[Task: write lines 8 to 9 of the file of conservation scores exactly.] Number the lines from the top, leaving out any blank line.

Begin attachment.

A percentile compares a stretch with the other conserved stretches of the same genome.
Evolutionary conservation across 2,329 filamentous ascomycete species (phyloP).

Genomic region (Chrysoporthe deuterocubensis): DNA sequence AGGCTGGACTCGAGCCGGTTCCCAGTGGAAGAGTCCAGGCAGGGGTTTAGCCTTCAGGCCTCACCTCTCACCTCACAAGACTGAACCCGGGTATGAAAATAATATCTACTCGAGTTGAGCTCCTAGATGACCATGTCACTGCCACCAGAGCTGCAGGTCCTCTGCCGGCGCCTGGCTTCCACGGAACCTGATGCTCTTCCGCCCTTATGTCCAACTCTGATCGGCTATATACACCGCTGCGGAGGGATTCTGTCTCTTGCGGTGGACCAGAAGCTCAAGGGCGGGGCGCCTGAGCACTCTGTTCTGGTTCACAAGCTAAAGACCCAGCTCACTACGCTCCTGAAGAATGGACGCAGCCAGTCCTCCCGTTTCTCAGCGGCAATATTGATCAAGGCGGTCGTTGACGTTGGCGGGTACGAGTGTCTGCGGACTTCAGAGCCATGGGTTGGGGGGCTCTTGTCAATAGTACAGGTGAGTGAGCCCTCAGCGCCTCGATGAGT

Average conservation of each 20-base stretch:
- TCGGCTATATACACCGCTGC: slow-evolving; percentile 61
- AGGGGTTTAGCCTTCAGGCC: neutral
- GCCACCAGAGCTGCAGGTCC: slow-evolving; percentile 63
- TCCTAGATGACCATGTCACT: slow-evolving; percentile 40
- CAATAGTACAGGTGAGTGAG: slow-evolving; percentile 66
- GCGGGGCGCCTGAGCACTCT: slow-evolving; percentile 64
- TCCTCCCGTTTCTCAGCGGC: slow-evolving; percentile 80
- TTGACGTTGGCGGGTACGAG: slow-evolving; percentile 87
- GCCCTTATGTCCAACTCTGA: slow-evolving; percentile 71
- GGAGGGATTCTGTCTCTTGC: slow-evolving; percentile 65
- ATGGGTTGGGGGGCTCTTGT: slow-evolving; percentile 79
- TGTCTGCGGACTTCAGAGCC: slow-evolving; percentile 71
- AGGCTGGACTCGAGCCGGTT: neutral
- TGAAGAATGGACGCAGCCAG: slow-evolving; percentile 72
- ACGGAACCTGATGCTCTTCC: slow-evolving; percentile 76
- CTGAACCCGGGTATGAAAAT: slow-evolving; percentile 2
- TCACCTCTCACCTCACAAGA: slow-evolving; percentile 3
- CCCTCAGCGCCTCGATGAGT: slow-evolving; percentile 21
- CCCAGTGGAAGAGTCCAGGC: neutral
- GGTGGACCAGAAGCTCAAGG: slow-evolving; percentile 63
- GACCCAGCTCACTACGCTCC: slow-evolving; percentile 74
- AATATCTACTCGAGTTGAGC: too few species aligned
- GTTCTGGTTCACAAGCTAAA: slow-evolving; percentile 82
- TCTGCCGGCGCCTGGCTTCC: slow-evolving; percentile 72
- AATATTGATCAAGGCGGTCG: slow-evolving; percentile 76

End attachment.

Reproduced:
- TCCTAGATGACCATGTCACT: slow-evolving; percentile 40
- CAATAGTACAGGTGAGTGAG: slow-evolving; percentile 66